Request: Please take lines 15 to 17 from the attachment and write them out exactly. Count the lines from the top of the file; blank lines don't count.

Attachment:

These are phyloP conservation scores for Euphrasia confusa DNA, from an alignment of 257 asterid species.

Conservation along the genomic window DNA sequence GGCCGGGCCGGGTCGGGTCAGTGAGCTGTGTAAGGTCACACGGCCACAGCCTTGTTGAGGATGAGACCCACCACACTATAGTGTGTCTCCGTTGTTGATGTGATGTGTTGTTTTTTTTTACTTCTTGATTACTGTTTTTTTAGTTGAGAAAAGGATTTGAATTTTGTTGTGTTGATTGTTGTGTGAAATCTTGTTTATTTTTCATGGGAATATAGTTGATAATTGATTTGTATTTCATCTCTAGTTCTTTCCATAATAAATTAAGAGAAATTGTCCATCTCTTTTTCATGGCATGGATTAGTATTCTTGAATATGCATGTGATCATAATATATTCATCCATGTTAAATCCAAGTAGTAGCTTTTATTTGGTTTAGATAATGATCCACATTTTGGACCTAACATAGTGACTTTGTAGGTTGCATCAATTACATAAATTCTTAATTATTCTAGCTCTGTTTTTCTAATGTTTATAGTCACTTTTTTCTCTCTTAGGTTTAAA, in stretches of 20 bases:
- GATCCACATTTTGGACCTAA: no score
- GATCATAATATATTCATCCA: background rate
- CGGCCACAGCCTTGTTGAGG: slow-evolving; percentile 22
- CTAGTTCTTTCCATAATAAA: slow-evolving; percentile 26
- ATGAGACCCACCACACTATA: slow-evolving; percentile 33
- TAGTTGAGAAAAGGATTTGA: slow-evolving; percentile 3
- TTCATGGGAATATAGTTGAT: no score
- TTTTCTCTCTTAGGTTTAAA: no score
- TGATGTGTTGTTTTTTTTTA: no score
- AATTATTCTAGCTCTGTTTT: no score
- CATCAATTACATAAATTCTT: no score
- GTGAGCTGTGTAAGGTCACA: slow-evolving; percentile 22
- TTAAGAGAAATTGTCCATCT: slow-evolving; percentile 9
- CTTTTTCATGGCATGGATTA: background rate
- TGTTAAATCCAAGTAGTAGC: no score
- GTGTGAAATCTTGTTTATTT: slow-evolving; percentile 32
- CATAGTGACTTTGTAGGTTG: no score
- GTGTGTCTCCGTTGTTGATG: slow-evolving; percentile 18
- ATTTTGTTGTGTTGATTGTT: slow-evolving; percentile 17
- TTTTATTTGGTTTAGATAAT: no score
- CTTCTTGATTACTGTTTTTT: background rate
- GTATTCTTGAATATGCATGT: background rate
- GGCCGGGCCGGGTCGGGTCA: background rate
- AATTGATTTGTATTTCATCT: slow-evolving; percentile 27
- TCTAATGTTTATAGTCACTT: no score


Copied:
- TTAAGAGAAATTGTCCATCT: slow-evolving; percentile 9
- CTTTTTCATGGCATGGATTA: background rate
- TGTTAAATCCAAGTAGTAGC: no score